So far in this series, I’ve written about what it was like to live next to a typical Cambodian orphanage for two years. I’ve also outlined some reasons why children might be sent to an orphanage, even if they are not orphans. The current system, as I’ve described it, is incredibly broken.
This project has required a lot of mental and emotional energy, certainly more than I had initially expected to give. The deeper I delved into the orphan and orphanage issue, the more poverty I discovered, and the more complicated the problem became. The social problems stemming from poverty can be very disheartening at times. That’s why the work of Children in Families is so very hopeful and encouraging to me.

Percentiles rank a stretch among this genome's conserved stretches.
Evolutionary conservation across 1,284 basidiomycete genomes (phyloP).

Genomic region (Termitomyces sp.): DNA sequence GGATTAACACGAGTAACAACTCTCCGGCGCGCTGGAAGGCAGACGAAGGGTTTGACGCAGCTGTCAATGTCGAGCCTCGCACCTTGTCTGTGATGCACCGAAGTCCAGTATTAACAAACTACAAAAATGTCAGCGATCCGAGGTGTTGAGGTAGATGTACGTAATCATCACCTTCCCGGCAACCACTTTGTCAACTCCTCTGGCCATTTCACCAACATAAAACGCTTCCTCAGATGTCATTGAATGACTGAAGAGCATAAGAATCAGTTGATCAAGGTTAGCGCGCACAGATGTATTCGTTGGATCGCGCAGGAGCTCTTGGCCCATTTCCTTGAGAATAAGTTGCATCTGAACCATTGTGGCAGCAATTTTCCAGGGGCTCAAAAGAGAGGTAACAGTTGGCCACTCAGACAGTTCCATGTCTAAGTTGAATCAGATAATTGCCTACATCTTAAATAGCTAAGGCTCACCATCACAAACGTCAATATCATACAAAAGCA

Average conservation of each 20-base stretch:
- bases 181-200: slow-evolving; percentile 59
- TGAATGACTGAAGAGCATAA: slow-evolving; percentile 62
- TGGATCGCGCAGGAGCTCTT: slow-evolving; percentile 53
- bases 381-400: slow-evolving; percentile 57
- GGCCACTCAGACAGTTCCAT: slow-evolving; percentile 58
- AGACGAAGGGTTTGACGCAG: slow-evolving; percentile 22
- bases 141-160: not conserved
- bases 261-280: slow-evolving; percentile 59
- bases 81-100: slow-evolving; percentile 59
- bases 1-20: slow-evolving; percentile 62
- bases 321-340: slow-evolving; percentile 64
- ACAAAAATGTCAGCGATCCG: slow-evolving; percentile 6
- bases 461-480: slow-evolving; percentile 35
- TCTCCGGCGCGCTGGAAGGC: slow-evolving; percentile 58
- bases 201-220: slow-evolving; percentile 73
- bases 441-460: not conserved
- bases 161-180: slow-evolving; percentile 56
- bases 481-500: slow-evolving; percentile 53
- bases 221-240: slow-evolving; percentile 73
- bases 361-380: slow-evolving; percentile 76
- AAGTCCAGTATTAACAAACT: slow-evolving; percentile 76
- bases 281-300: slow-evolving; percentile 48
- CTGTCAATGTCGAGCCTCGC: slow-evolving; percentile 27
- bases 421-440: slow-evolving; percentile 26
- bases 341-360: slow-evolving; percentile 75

So today, instead of just discussing the problems, as I’ve done in the first two posts of this series, I’m going to offer some solutions. How does the organization Children in Families help at-risk children and their families? That’s the question I’m hoping this blog post will answer, along with some of the common concerns people have about family-based care, because they are valid concerns, and because Children in Families has answers to those concerns.